4 in 10 transgender women in seven major US cities have HIV: CDC
The Centers for Disease Control and Prevention (CDC) on Thursday released a report that determined 4 in 10 transgender women in seven major U.S. cities have HIV, which the agency said signaled a need to focus HIV prevention and treatment among the demographic.
The study conducted in 2019 and early 2020 found that 42 percent of 1,608 transgender women across Atlanta, Los Angeles, New Orleans, New York City, Philadelphia, San Francisco and Seattle with a valid test result had HIV.
The report, which the CDC labeled as one of the most comprehensive surveys of transgender women in the U.S., found 62 percent of Black transgender women and 35 percent of Hispanic or Latina transgender women had HIV. Meanwhile, 17 percent of white transgender women have the disease.
Almost two-thirds of the respondents reported living at or below the poverty level, and 17 percent had no health insurance. More than 4 in 10 experienced homelessness over the past year and 17 percent had been in prison.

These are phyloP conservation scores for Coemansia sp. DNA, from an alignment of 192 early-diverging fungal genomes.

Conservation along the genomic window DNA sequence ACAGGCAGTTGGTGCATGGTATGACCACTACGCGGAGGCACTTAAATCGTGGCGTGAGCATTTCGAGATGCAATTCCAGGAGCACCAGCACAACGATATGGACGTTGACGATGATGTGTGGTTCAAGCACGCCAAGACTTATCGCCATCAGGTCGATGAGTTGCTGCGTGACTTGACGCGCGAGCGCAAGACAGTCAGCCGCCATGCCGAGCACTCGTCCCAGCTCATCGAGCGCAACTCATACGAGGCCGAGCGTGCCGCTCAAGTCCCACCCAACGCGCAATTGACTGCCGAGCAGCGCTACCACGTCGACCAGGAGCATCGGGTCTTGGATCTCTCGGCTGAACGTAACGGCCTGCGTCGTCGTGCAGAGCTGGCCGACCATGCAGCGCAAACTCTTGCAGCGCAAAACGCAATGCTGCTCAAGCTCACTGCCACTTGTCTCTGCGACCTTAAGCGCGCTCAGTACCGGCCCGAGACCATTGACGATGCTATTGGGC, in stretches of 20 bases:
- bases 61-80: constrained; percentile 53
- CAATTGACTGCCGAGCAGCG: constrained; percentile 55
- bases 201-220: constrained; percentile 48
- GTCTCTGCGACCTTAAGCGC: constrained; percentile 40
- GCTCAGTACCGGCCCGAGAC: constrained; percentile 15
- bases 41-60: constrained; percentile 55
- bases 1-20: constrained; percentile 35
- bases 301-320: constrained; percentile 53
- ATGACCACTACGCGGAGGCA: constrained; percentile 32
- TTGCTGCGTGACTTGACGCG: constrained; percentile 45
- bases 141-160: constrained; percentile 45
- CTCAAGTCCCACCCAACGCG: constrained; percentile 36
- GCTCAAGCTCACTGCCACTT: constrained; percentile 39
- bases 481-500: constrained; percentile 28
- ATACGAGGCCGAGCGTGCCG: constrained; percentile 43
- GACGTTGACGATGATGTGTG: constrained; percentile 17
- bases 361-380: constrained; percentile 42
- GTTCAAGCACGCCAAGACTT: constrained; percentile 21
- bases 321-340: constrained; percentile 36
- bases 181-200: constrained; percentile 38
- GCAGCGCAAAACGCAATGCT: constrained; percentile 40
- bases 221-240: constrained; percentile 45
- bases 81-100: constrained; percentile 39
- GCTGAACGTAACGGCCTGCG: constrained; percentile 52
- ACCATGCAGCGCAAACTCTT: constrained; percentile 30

The research was released days ahead of National Transgender HIV Testing Day on Sunday.
Demetre Daskalakis, the director of the CDC’s Division of HIV/AIDS Prevention, said in a release that decreasing the number of transgender women with HIV in these cities will require “innovative and comprehensive status-neutral solutions,” involving continuing engagement.
“These data provide a clear and compelling picture of the severe toll of HIV among transgender women and the social and economic factors — including systemic racism and transphobia — that are contributing to this unacceptable burden,” Daskalakis said.
The study determined that 32 percent of respondents without HIV used pre-exposure prophylaxis (PrEP), a treatment for those at risk of HIV infection through sex or injection drug use. A total of 34 percent of participants said they had been involved in sex work.
The CDC cited previous studies that concluded that many transgender women may not use PrEP for different reasons, including medical mistrust, lack of transgender-inclusive marketing and worries about how it will interact with hormones. Sixty-seven percent of transgender women in the CDC survey reported taking hormones for their gender affirmation.
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